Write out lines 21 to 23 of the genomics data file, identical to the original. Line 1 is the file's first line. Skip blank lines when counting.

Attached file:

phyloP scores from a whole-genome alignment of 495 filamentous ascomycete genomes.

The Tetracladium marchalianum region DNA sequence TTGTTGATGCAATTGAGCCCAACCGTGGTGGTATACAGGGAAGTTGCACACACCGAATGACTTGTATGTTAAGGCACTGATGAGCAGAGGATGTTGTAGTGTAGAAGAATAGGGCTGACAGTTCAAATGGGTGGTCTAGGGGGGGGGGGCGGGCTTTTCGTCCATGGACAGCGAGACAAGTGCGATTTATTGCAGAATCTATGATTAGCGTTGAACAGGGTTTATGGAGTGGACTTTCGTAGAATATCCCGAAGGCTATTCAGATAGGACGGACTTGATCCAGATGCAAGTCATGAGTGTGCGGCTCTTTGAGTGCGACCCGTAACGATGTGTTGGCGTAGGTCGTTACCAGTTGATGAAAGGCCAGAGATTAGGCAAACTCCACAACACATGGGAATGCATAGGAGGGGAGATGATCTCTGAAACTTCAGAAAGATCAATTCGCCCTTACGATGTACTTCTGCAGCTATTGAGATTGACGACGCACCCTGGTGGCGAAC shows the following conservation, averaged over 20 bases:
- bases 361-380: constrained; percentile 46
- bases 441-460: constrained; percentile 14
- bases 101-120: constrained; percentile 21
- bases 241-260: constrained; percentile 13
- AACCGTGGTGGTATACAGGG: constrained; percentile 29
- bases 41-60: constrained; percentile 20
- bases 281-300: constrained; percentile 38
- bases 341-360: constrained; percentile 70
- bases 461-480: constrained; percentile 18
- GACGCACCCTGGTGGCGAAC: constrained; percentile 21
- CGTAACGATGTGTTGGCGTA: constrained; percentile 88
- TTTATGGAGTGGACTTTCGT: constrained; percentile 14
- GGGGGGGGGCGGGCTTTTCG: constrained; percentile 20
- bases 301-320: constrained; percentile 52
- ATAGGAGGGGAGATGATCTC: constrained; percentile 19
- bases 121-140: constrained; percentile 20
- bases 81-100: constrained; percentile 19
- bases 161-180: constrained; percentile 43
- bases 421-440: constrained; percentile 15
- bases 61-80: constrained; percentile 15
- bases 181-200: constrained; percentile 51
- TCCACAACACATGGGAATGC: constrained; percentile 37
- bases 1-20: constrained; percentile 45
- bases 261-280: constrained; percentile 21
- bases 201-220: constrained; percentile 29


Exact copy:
- bases 421-440: constrained; percentile 15
- bases 61-80: constrained; percentile 15
- bases 181-200: constrained; percentile 51